Risk Assessment: The Best Way to Identify Your Biggest Threats

Risk Assessment: The Best Way to Identify Your Biggest Threats

The threat and risk assessment or TRA is one of the cornerstones of business continuity methodology. Today, we’ll talk about what it is, why it’s important, and how to do one.  

Related on MHA Consulting: Weighing the Danger: The Continuing Value of the Threat and Risk Assessment

Defining the TRA 

In business continuity management (BCM), a threat and risk assessment is a study where you identify and assess the factors that have the potential to damage your organization or interrupt your critical business processes. 

More specifically, a risk assessment should do the following: 

  • Identify conditions or situations that may cause a business process outage 
  • Determine the probability of the occurrence of each threat 
  • Pinpoint the threats and hazards across all areas, including human, natural, and technological 
  • Determine ways to eliminate or control the risk and prevent impacts and outages 

The risk assessment should also assess the mitigation level of the identified threats. This involves looking at the measures that are in place to protect against the threat and seeing how much risk remains after they are taken into account. 

The Risk Assessment vs. the BIA 

Many people who are new to business continuity are confused about the difference between the threat and risk assessment (TRA) and the business impact analysis (BIA). 

Both are fundamental aspects of BCM methodology. The BIA is better known. Almost every organization does BIAs. Not enough perform TRAs. 

BIAs identify and prioritize the organization’s most critically time sensitive business processes. They show what the organization should protect in order to limit the damage that would be caused by an outage or event. The identification and prioritization of business processes is done by the team performing the BIA in consultation with departmental experts and senior executives. The final results represent their collective judgment about what processes are most critical.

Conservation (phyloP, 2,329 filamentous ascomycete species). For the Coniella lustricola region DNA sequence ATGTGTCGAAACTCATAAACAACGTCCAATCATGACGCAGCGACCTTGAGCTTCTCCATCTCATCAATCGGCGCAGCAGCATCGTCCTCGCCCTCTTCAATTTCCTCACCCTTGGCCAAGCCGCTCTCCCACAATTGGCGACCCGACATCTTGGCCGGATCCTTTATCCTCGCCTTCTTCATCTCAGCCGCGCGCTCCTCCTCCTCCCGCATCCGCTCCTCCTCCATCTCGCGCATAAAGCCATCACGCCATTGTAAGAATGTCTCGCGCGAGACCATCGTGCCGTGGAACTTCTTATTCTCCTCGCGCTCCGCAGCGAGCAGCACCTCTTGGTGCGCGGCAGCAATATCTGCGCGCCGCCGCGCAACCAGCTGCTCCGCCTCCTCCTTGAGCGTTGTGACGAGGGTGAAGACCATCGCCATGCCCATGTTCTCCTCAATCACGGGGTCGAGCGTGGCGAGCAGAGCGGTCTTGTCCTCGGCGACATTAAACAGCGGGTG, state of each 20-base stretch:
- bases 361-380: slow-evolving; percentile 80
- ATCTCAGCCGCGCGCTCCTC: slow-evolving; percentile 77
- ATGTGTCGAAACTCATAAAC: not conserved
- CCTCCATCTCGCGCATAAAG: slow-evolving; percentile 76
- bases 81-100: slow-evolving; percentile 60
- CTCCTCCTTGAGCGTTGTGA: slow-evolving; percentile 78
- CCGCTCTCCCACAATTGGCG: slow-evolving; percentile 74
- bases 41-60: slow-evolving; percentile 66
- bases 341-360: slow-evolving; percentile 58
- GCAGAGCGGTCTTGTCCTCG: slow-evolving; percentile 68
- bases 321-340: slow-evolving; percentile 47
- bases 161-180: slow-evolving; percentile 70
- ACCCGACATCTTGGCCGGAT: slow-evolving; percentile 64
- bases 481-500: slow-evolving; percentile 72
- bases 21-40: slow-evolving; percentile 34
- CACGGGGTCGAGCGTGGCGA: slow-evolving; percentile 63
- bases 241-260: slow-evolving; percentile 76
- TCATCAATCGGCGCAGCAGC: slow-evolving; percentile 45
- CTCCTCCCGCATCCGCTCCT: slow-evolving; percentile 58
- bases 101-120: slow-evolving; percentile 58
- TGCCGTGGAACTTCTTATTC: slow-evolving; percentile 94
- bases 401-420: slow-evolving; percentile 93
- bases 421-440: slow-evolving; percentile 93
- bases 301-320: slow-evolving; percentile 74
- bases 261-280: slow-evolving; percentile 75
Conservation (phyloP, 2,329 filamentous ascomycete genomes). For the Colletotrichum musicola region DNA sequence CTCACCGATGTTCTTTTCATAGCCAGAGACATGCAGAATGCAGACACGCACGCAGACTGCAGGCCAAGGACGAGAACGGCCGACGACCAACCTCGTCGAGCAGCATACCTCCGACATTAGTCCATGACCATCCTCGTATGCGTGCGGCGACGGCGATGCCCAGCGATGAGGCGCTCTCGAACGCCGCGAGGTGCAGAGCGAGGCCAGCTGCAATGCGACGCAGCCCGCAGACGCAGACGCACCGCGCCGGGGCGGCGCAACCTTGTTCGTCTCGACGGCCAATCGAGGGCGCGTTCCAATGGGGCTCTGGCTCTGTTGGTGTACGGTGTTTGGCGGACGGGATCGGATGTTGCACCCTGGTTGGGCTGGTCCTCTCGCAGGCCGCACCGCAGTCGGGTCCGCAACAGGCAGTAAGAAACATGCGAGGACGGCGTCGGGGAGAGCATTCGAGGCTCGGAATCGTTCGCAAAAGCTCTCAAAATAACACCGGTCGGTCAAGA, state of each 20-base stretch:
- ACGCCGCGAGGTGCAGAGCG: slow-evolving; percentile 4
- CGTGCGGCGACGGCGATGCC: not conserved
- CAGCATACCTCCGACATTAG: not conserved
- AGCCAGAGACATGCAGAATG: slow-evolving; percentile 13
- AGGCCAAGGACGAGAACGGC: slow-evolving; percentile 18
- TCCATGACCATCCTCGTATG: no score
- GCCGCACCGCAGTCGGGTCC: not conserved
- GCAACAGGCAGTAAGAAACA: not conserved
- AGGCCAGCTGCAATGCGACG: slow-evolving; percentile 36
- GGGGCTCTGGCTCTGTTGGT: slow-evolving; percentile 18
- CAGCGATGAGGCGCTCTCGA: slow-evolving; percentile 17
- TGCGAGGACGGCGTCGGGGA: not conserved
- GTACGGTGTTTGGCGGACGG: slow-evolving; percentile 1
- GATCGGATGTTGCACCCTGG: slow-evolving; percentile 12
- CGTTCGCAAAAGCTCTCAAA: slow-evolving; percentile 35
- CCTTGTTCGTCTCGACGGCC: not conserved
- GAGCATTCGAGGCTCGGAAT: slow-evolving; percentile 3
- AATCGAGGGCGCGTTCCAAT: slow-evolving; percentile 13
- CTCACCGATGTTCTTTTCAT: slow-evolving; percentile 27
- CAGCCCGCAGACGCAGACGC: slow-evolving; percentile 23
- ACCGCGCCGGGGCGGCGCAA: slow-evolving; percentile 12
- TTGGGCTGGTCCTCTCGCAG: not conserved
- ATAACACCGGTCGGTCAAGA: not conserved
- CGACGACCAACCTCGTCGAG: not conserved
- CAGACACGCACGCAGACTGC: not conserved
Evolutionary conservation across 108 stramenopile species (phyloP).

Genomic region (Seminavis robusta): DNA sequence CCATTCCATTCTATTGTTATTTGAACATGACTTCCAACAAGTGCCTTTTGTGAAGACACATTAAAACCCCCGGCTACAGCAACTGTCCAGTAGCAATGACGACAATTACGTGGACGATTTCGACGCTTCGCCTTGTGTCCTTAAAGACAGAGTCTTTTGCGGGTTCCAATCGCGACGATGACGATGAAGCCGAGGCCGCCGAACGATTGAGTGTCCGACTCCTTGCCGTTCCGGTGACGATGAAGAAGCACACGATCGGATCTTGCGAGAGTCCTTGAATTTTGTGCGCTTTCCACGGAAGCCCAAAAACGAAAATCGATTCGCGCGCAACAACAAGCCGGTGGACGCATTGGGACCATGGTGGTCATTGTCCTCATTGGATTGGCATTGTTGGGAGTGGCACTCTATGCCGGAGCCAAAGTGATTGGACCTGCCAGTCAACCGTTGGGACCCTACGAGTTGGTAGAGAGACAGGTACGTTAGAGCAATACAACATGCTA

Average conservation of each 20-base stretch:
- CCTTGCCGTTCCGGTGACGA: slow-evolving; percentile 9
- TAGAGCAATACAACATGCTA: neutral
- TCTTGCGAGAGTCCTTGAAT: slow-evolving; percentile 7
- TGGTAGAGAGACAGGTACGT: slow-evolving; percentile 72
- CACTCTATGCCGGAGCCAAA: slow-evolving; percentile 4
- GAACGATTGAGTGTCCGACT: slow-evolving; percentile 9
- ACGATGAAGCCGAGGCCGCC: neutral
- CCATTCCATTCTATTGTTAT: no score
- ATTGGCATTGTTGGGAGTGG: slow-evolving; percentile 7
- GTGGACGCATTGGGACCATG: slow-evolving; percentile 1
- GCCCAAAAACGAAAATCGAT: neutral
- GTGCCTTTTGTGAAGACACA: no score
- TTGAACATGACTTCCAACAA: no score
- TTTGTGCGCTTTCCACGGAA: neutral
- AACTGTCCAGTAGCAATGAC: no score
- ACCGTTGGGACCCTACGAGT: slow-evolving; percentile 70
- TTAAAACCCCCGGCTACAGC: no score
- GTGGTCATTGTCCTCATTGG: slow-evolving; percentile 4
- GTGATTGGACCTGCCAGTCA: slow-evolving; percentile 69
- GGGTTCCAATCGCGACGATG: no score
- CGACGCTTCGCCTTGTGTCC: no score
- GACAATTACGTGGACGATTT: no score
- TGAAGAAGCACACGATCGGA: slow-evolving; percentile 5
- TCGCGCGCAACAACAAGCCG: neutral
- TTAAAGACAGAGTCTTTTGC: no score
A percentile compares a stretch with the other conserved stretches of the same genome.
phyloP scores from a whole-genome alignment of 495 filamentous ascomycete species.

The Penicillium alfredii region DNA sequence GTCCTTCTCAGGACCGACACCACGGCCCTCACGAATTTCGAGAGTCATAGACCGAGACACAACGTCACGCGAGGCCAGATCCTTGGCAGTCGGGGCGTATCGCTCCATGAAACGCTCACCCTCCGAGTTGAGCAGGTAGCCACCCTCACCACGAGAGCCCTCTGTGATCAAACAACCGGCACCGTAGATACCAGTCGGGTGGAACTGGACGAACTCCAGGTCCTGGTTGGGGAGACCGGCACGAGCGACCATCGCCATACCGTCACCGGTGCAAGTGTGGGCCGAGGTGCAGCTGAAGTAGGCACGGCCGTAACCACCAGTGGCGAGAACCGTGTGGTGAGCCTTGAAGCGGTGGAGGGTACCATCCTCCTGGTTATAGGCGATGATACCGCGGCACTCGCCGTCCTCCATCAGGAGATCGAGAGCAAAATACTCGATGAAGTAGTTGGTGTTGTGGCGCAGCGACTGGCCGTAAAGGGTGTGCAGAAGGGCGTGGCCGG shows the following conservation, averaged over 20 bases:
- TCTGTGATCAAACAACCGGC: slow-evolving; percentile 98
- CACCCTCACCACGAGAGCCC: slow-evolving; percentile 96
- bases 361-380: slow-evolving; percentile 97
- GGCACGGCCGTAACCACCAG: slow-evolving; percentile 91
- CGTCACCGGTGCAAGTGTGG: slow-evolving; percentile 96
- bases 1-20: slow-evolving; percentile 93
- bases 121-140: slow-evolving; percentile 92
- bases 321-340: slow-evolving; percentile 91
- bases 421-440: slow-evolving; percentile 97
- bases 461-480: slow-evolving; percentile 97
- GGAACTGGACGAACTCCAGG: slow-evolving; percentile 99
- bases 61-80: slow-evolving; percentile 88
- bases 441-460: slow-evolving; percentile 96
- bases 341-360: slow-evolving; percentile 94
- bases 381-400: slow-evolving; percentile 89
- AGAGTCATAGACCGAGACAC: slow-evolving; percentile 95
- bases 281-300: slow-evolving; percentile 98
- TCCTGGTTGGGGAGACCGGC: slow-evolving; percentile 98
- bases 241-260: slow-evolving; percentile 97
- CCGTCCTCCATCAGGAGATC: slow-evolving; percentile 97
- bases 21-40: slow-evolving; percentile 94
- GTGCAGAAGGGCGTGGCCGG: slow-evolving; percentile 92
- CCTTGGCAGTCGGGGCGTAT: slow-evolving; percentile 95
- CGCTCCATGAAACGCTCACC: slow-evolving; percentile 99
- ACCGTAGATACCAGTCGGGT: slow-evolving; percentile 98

The TRA looks at threats that could potentially strike the organization and disrupt the processes analyzed in the BIA. 

The BIA is about business processes. The TRA is about trouble. 

The BIA looks at what might be impacted, and the TRA looks at what does the impacting. 

Both are required to understand the organization’s situation and develop a sound BCM strategy. 

Completing a Risk Assessment  

The process of completing a threat and risk assessment can be divided into three phases: preparation, assessment, and analysis. Each phase is made up of several steps as shown below. 

As part of the preparation phase of the TRA, you should gather the following information: 

  1. Maps of your facilities (GIS maps with layering is best) 
  1. History of recent events (say within the last five years) 
  1. List of high-value assets  
  1. Information on key infrastructure locations (power, water, data/voice network, etc.) 
  1. Relevant threat list based on location and past history  
  1. FEMA weather-based history (hurricanes, floods, earthquakes, etc.)